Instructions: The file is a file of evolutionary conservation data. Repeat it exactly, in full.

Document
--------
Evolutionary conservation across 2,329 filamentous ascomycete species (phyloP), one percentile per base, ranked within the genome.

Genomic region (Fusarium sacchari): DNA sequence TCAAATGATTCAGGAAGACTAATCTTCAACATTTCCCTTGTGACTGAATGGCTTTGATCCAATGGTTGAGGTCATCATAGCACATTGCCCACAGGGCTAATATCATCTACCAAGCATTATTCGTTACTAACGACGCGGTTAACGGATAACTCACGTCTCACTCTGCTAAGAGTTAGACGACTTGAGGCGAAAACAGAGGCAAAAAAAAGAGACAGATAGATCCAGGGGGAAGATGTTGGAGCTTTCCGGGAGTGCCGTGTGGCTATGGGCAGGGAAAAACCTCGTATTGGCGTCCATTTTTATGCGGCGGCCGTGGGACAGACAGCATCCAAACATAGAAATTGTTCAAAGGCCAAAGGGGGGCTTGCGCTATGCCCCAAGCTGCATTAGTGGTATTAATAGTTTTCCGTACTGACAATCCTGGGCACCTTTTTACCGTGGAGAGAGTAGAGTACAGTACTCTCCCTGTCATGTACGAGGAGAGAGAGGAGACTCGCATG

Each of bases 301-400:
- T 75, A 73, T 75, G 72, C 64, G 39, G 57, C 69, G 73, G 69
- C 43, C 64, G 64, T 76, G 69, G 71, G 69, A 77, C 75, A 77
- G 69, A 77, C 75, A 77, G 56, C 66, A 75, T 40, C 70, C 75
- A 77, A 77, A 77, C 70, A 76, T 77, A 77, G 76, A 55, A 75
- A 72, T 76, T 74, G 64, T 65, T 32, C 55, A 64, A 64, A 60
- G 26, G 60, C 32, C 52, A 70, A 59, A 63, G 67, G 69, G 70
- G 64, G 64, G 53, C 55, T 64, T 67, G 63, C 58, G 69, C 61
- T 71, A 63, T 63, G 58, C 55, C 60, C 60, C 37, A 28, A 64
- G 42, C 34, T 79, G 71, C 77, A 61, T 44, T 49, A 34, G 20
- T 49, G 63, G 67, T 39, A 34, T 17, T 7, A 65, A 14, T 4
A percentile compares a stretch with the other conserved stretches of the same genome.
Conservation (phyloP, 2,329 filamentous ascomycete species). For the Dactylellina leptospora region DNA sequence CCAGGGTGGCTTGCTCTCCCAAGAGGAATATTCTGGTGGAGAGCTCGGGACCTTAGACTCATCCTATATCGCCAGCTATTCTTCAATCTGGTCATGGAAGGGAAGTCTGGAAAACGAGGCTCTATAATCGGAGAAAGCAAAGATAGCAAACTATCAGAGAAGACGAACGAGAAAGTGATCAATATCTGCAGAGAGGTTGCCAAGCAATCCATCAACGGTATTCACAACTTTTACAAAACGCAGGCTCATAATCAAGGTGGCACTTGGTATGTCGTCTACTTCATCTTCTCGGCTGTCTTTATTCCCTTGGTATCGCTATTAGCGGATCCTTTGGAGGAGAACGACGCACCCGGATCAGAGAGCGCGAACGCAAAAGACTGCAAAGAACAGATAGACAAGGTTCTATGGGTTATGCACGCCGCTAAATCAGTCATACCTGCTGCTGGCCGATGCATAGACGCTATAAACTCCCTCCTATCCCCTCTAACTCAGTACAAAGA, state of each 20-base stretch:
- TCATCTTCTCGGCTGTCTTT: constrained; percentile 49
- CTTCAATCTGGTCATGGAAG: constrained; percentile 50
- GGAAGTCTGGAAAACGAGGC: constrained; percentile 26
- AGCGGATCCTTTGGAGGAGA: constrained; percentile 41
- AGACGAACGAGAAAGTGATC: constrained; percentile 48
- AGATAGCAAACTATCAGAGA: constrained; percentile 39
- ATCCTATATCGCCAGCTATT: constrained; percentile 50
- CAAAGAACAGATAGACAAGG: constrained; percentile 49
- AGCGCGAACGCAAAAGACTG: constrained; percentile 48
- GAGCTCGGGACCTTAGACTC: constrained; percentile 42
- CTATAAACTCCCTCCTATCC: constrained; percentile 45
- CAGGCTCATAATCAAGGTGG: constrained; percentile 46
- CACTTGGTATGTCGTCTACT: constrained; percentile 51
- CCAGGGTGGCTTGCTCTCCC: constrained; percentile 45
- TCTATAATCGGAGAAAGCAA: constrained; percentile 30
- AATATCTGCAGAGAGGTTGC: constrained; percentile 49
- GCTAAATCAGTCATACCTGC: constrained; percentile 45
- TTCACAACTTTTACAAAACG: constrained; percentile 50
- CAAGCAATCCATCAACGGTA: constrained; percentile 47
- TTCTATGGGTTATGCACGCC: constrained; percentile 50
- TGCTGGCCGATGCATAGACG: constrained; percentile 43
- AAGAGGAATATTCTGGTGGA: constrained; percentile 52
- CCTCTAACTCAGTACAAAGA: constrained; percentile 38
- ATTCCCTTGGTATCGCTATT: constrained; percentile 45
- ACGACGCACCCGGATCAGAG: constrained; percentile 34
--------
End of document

Evolutionary conservation across 2,329 filamentous ascomycete species (phyloP), one percentile per base, ranked within the genome.

Genomic region (Fusarium sacchari): DNA sequence TCAAATGATTCAGGAAGACTAATCTTCAACATTTCCCTTGTGACTGAATGGCTTTGATCCAATGGTTGAGGTCATCATAGCACATTGCCCACAGGGCTAATATCATCTACCAAGCATTATTCGTTACTAACGACGCGGTTAACGGATAACTCACGTCTCACTCTGCTAAGAGTTAGACGACTTGAGGCGAAAACAGAGGCAAAAAAAAGAGACAGATAGATCCAGGGGGAAGATGTTGGAGCTTTCCGGGAGTGCCGTGTGGCTATGGGCAGGGAAAAACCTCGTATTGGCGTCCATTTTTATGCGGCGGCCGTGGGACAGACAGCATCCAAACATAGAAATTGTTCAAAGGCCAAAGGGGGGCTTGCGCTATGCCCCAAGCTGCATTAGTGGTATTAATAGTTTTCCGTACTGACAATCCTGGGCACCTTTTTACCGTGGAGAGAGTAGAGTACAGTACTCTCCCTGTCATGTACGAGGAGAGAGAGGAGACTCGCATG

Each of bases 301-400:
- T 75, A 73, T 75, G 72, C 64, G 39, G 57, C 69, G 73, G 69
- C 43, C 64, G 64, T 76, G 69, G 71, G 69, A 77, C 75, A 77
- G 69, A 77, C 75, A 77, G 56, C 66, A 75, T 40, C 70, C 75
- A 77, A 77, A 77, C 70, A 76, T 77, A 77, G 76, A 55, A 75
- A 72, T 76, T 74, G 64, T 65, T 32, C 55, A 64, A 64, A 60
- G 26, G 60, C 32, C 52, A 70, A 59, A 63, G 67, G 69, G 70
- G 64, G 64, G 53, C 55, T 64, T 67, G 63, C 58, G 69, C 61
- T 71, A 63, T 63, G 58, C 55, C 60, C 60, C 37, A 28, A 64
- G 42, C 34, T 79, G 71, C 77, A 61, T 44, T 49, A 34, G 20
- T 49, G 63, G 67, T 39, A 34, T 17, T 7, A 65, A 14, T 4
A percentile compares a stretch with the other conserved stretches of the same genome.
Conservation (phyloP, 2,329 filamentous ascomycete species). For the Dactylellina leptospora region DNA sequence CCAGGGTGGCTTGCTCTCCCAAGAGGAATATTCTGGTGGAGAGCTCGGGACCTTAGACTCATCCTATATCGCCAGCTATTCTTCAATCTGGTCATGGAAGGGAAGTCTGGAAAACGAGGCTCTATAATCGGAGAAAGCAAAGATAGCAAACTATCAGAGAAGACGAACGAGAAAGTGATCAATATCTGCAGAGAGGTTGCCAAGCAATCCATCAACGGTATTCACAACTTTTACAAAACGCAGGCTCATAATCAAGGTGGCACTTGGTATGTCGTCTACTTCATCTTCTCGGCTGTCTTTATTCCCTTGGTATCGCTATTAGCGGATCCTTTGGAGGAGAACGACGCACCCGGATCAGAGAGCGCGAACGCAAAAGACTGCAAAGAACAGATAGACAAGGTTCTATGGGTTATGCACGCCGCTAAATCAGTCATACCTGCTGCTGGCCGATGCATAGACGCTATAAACTCCCTCCTATCCCCTCTAACTCAGTACAAAGA, state of each 20-base stretch:
- TCATCTTCTCGGCTGTCTTT: constrained; percentile 49
- CTTCAATCTGGTCATGGAAG: constrained; percentile 50
- GGAAGTCTGGAAAACGAGGC: constrained; percentile 26
- AGCGGATCCTTTGGAGGAGA: constrained; percentile 41
- AGACGAACGAGAAAGTGATC: constrained; percentile 48
- AGATAGCAAACTATCAGAGA: constrained; percentile 39
- ATCCTATATCGCCAGCTATT: constrained; percentile 50
- CAAAGAACAGATAGACAAGG: constrained; percentile 49
- AGCGCGAACGCAAAAGACTG: constrained; percentile 48
- GAGCTCGGGACCTTAGACTC: constrained; percentile 42
- CTATAAACTCCCTCCTATCC: constrained; percentile 45
- CAGGCTCATAATCAAGGTGG: constrained; percentile 46
- CACTTGGTATGTCGTCTACT: constrained; percentile 51
- CCAGGGTGGCTTGCTCTCCC: constrained; percentile 45
- TCTATAATCGGAGAAAGCAA: constrained; percentile 30
- AATATCTGCAGAGAGGTTGC: constrained; percentile 49
- GCTAAATCAGTCATACCTGC: constrained; percentile 45
- TTCACAACTTTTACAAAACG: constrained; percentile 50
- CAAGCAATCCATCAACGGTA: constrained; percentile 47
- TTCTATGGGTTATGCACGCC: constrained; percentile 50
- TGCTGGCCGATGCATAGACG: constrained; percentile 43
- AAGAGGAATATTCTGGTGGA: constrained; percentile 52
- CCTCTAACTCAGTACAAAGA: constrained; percentile 38
- ATTCCCTTGGTATCGCTATT: constrained; percentile 45
- ACGACGCACCCGGATCAGAG: constrained; percentile 34